Corruption and weak IP legislation identified as main drivers for counterfeits
The main drivers that determine the likelihood of a country being involved in the trade of counterfeit goods have been identified by a new EUIPO report – with governance, free trade zones, production facilities, logistical capabilities and facilities, and trade facilitation policies all highlighted as key determinants.
The report – produced by the Organisation for Economic Cooperation and Development in collaboration with the EUIPO – builds on the findings from a series of prior reports on the global counterfeiting landscape and quantifies the socio-economic factors that determine what makes an economy more likely to engage in the export of fake goods.
The study stresses that an economy’s propensity to participate in the trade in counterfeits is most closely tied to poor governance. High levels of corruption and weak IP protection are together “the crucial factor for trade in fakes”, while other drivers have an increasing effect. Corruption is especially important as it undermines enforcement and leads to the misuse of facilities that would otherwise be extremely beneficial for trade in general.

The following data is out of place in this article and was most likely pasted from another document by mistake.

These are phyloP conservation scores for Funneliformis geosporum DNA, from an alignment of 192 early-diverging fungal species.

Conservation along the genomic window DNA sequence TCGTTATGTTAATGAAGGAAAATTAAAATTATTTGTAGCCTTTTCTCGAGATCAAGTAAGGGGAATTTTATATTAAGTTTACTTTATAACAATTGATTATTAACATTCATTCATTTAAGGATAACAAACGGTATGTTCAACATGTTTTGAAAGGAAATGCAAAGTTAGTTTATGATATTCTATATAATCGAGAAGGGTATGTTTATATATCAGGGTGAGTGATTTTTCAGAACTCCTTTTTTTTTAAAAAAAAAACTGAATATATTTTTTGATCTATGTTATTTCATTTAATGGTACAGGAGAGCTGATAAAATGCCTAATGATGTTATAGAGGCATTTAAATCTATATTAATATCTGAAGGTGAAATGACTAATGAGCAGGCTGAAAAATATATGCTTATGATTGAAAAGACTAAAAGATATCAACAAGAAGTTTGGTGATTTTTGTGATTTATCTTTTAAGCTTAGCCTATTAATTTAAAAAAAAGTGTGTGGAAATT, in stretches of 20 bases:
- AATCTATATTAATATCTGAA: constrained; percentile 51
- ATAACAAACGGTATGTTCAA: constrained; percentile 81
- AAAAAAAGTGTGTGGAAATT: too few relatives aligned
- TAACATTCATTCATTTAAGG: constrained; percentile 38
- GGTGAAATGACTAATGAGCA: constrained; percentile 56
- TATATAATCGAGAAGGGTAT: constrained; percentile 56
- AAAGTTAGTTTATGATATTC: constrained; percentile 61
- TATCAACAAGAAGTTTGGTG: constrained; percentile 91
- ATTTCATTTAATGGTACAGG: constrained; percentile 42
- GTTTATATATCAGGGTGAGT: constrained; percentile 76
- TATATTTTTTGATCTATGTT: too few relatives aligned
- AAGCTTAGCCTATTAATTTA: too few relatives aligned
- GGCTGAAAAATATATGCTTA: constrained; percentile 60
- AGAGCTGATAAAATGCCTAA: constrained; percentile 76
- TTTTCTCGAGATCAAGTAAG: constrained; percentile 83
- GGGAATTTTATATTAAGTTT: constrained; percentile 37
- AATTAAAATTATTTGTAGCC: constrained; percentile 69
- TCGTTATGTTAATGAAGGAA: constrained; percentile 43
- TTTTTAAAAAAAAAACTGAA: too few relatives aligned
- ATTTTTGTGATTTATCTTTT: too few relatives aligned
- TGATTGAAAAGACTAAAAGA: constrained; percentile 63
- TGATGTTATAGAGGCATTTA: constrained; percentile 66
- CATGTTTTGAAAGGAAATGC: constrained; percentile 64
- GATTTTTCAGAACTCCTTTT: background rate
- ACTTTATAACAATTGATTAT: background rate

Free trade zones (FTZs) also facilitate the problem by providing criminals with a safe environment, including good infrastructure and limited surveillance. The link is explicit; the larger the number of FTZs and the number of firms and employees within those FTZs, the greater the share of illicit goods in the total exports of that country. Economies that host many FTZs were found, on average, to have counterfeit export volumes double that of economies without FTZs.